This is not done with angles.
This is done with vectors. Well, actually you could do it with angles...
In any case, the ball has a velocity vector at the instant of collision, and will have a new velocity vector from the collision resolution. There are a few ways we can go about getting that new velocity vector:
- You can use vector projection to extract the components, and use them to construct the new velocity.
- You can express the orientation as a transformation matrix, the flipping as another transformation matrix, compose them... and that is a bounce transformation matrix.
- You can throw trigonometry at it.
I suggest the first path. It is the one that matches intuition more closely. Also optimizes well. Although, I will not be doing that in this answer.
Consider the simple case. If the ball were bouncing with a vertical wall, all you would do is flip the x axis of the velocity vector. If it were bouncing to an horizontal floor, all you would do is flip the y axis of the velocity vector. That is you flip the component that is normal to collision. We still need to do that, but with arbitrary orientations.
Basically, I'm saying that the collision flips the velocity along the normal of the surface, but not tangentially to the surface. The component that was going towards the obstacles is flipped so it goes away instead. In order words... it bounces.
Thus, the new velocity vector, will be the original velocity vector with the component normal to the collision flipped. Perhaps multiplied by some elasticity factor. But that is beyond the scope of the question.
As I was saying, you need to break the velocity vector into components. One component goes along the normal at the point of collision, the other goes tangent. Then you flip the normal component sign, compose it with the tangent component and that gives you the new velocity vector.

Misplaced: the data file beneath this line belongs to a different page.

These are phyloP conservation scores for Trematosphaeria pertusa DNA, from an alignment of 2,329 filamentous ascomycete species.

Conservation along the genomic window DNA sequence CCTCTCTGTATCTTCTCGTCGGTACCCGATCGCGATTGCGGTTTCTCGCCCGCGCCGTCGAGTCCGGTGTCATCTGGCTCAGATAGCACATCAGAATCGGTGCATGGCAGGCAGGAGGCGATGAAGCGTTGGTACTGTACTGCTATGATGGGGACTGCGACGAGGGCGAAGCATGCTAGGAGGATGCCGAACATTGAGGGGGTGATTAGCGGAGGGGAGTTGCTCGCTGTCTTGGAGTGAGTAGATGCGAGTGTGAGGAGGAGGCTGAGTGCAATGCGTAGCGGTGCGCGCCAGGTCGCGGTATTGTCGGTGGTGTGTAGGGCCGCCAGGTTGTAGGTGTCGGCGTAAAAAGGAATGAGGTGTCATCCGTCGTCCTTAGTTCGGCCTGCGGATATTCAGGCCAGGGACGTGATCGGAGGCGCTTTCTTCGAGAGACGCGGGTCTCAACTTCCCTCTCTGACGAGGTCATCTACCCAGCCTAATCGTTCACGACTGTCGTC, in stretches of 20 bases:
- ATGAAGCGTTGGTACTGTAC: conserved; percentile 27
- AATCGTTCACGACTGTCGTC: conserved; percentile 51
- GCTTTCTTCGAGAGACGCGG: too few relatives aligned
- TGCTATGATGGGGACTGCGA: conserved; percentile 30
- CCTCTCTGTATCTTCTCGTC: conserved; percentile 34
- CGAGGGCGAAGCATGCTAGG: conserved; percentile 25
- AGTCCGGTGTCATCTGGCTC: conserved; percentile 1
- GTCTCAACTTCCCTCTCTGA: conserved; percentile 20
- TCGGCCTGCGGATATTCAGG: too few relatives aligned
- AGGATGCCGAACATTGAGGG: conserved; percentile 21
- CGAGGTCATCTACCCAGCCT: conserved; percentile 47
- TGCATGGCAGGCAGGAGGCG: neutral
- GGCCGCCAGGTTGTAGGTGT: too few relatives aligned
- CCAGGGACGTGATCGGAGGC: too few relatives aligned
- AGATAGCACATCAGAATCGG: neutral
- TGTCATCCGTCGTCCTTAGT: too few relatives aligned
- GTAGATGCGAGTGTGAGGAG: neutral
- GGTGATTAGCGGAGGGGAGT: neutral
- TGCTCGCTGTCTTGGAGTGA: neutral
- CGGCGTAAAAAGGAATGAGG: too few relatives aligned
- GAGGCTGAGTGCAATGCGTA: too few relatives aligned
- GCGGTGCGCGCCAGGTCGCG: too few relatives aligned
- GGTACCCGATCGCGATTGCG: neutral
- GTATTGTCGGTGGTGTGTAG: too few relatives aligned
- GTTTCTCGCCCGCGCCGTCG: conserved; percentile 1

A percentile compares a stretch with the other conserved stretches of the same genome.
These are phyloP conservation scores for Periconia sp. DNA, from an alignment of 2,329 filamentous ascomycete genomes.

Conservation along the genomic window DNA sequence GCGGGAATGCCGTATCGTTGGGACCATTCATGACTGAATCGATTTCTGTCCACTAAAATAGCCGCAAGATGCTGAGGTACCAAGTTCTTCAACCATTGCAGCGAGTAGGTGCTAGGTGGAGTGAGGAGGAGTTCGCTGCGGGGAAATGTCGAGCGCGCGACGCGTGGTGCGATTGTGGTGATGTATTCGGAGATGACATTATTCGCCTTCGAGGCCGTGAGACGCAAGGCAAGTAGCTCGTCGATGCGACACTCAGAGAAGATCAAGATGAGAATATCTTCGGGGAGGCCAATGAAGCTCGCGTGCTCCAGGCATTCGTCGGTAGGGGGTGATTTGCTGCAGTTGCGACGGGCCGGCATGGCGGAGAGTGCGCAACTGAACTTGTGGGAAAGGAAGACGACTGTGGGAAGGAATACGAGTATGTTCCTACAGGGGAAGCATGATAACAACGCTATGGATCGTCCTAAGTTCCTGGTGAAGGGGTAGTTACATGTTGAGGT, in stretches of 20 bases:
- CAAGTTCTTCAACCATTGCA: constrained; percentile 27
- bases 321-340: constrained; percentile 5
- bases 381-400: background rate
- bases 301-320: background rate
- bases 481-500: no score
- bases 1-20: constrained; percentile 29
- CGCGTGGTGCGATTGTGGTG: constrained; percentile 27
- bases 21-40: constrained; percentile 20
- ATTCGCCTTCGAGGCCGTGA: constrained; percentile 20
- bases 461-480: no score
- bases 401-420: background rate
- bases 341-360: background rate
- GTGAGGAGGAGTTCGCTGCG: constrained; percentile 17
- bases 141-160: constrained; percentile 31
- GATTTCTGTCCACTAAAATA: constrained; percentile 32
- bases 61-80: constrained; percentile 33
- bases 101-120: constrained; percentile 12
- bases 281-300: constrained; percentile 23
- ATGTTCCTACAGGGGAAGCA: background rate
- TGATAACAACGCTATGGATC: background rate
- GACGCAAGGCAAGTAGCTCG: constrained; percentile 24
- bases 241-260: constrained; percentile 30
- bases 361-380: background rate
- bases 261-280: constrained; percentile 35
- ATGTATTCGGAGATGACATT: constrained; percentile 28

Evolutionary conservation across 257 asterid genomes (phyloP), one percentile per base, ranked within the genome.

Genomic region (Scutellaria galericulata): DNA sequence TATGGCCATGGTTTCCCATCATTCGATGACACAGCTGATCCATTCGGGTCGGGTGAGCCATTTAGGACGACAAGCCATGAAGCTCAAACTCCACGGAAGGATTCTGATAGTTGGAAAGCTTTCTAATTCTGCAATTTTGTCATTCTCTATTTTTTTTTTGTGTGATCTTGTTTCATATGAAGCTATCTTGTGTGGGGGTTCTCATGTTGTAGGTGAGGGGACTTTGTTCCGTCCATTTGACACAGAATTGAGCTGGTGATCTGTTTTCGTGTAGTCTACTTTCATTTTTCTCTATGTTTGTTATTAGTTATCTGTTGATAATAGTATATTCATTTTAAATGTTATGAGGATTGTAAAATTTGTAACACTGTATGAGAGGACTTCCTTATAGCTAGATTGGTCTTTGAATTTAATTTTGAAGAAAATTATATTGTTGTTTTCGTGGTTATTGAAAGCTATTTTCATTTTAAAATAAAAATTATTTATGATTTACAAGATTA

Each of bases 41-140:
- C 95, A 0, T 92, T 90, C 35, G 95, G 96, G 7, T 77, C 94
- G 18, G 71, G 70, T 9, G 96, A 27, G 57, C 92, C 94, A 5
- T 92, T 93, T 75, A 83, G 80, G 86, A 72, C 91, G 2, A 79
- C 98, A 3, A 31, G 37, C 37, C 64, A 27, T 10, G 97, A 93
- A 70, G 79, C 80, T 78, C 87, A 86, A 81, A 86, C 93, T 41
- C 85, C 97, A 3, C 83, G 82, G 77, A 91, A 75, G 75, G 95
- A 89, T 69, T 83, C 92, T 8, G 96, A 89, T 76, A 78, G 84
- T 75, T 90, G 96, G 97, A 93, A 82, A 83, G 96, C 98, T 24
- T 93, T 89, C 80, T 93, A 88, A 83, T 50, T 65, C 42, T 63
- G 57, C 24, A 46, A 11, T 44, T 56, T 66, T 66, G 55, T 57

In case it is not clear, the components of the vector add up to the vector.
We have the velocity vector
v, and the normal vector
n. Then the velocity component along the normal is
v projected on
n) and the tangent component is
v - v⊥n. Because the components add up to the vector.
Knowing that, we get new velocity vector by flipping
v⊥n, which gives us
-v⊥n and adding the other component (
v - v⊥n). That is,
v' = -v⊥n + v - v⊥n = v - v⊥n - v⊥n = v - 2*v⊥n.
Of course, to actually implement this, we a projection function. Assuming you do not have a library that offers such function, you can implement it like this:
v⊥a = (a/|a|)*(v·a)/|a|
|a| is the length of
· denotes dot product.
You can find this formula in any vector algebra or analytic geometry book. I will not explain how to derive it here.
As you probably know,
|a| would be just Pythagoras, and
· is the sum of the products of the components:
|a| = sqrt(a.x * a.x + a.y * a.y /*+ a.z * a.z*/)
a·b = a.x * b.x + a.y * b.y /*+ a.z * b.z*/
That is enough information to write some code:
//This code has not been optimized whatsoever
Vector Add(Vector a, Vector b)
return Vector(a.x + b.x, a.y + b.y/*, a.z + b.z*/);
Vector Mult(Vector a, float s)
return Vector(a.x * s, a.y * s/*, a.z * s*/);
float Dot(Vector a, Vector b)
return a.x * b.x + a.y * b.y /*+ a.z * b.z*/;
float Norm(Vector a)
return sqrt(a.x * a.x + a.y * a.y /*+ a.z * a.z*/);
Vector Normalize(Vector a)
return Mult(a, 1/Norm(a));
Vector Project(Vector v, Vector a)
return Mult(Normalize(a), Dot(v, a)/Norm(a));
Vector Bounce(Vector v, Vector n)
return Add(v, Mult(Project(v, n), -2));